Saturday, September 01, 2012

The Socorro UFO Incident: Historical Wind Data Quashes Debunker Theories of a Balloon Hoax

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Socorro UFO

David Rudiak By Dr. David Rudiak
     The Socorro UFO incident of April 24, 1964, is one of the very best UFO cases on record, with an unshakable, credible witness, policeman Lonnie Zamora, and unexplainable physical evidence left behind on the ground (or lack thereof, such as evidence of hoaxers being responsible).

Despite this, various debunkers have tried to argue that Zamora saw some sort of balloon. This will only deal with the impossibility of it being balloon because the historical wind data (shown below) makes it impossible. Zamora's UFO would have had to fly almost directly into stiff winds. (This was reported by primary investigators in 1964, but stupid debunking arguments never seem to die.)

Weather reports at the time of The Socorro Incident show a LOW pressure storm system moving in from the West and creating strong gusts of winds throughout New Mexico. Historical wind directions of surrounding weather stations between 5:00 and 7:00 pm are shown in "RED." Departure direction of the Socorro object shortly before 6:00 pm is in "DARK BLUE.” The UFO would have had to fly almost directly into stiff winds. Idealized LOW pressure system with winds circulating counterclockwise shown in "LIGHT BLUE." More realistic LOW would have winds following general circulation but spiraling in toward center. Best guess Socorro winds at the time of sighting in "DOTTED RED," out of SSW.
The wind data also confirms Lonnie Zamora's account of the winds at the time (~5:50 p.m. MST): "The wind was blowing hard... Wind was blowing against me, from about the south-southwest or maybe the southwest, 'cause I could tell the way dust [from spinning tires] flew off when I was trying to put the car up that first hill to where I had a view of the ravine and the object down in it."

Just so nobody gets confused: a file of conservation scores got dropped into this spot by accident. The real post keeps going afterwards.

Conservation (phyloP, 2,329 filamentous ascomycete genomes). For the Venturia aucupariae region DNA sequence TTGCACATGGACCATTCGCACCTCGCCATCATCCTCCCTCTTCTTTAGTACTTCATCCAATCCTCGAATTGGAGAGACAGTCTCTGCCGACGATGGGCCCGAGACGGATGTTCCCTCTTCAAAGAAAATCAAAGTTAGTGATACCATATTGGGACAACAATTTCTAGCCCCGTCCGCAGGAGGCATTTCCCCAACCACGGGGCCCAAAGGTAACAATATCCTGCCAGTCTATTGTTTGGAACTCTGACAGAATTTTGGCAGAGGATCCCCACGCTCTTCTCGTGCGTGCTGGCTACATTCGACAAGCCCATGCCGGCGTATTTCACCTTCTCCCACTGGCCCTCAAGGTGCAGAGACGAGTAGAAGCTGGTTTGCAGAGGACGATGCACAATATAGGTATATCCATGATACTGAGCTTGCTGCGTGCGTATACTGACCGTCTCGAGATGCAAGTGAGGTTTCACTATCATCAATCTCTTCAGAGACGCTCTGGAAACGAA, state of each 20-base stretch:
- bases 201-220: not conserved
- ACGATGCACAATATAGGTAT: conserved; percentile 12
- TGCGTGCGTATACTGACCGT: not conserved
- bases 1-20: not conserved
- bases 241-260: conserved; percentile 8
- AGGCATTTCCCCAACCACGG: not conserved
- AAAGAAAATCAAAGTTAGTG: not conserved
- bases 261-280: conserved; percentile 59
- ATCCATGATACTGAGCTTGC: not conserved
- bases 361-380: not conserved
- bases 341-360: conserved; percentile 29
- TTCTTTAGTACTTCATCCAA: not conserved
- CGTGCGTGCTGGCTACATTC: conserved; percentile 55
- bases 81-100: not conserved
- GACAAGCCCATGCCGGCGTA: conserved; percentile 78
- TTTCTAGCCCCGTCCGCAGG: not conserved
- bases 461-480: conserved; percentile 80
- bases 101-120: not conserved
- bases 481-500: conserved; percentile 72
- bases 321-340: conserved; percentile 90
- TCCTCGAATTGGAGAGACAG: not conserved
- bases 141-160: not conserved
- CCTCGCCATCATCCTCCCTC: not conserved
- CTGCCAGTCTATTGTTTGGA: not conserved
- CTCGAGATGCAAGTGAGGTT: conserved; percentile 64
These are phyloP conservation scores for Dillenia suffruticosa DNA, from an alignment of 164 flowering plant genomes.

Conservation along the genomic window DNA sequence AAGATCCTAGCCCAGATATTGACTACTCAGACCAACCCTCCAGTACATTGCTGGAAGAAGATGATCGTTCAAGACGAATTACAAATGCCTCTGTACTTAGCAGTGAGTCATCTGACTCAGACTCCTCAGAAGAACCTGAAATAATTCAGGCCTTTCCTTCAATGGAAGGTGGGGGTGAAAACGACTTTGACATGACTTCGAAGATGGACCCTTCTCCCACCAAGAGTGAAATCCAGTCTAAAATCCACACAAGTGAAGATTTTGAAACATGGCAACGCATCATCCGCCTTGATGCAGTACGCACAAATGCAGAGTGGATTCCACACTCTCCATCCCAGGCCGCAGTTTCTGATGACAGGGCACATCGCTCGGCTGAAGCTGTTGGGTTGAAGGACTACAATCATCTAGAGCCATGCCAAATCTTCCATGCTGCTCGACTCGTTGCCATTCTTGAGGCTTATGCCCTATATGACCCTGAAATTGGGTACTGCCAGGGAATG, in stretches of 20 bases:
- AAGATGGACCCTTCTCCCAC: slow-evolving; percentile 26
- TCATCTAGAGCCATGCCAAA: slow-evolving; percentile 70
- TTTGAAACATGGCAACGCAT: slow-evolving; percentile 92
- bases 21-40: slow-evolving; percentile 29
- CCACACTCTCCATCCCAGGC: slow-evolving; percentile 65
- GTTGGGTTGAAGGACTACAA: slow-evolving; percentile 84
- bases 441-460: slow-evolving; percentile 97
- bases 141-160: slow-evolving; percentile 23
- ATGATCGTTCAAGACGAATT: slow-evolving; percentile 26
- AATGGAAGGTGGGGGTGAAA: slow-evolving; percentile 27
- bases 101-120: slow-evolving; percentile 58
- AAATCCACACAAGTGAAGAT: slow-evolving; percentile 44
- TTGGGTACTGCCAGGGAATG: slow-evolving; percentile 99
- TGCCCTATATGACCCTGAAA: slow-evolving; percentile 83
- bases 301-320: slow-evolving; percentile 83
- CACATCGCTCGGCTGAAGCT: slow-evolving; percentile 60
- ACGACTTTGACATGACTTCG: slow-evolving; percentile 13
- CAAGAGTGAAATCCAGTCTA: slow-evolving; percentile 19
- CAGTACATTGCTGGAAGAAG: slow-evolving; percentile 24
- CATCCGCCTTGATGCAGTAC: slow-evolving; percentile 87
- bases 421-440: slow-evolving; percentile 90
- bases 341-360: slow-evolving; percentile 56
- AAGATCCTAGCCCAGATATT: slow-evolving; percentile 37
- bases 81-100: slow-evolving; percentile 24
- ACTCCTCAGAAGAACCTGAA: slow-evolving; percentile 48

Zamora also reported the egg-shaped object departing rapidly to the WSW, in the direction of a prominent mine 2 miles away at the base of the western mountains, again meaning that the object would have had to fly almost directly into the wind he reported. Zamora also mentioned three other landmarks for the departure direction, all to he WSW, so there is no ambiguity in the direction of departure that he reported.

This is indeed confirmed by the historical wind data and weather reports that show a low pressure storm system beginning to move through N.M. at the time of the sighting, around 5:50 p.m. MST, bringing winds out of the South to West, with Socorro most likely having winds out of the SSW. Zamora had it exactly correct.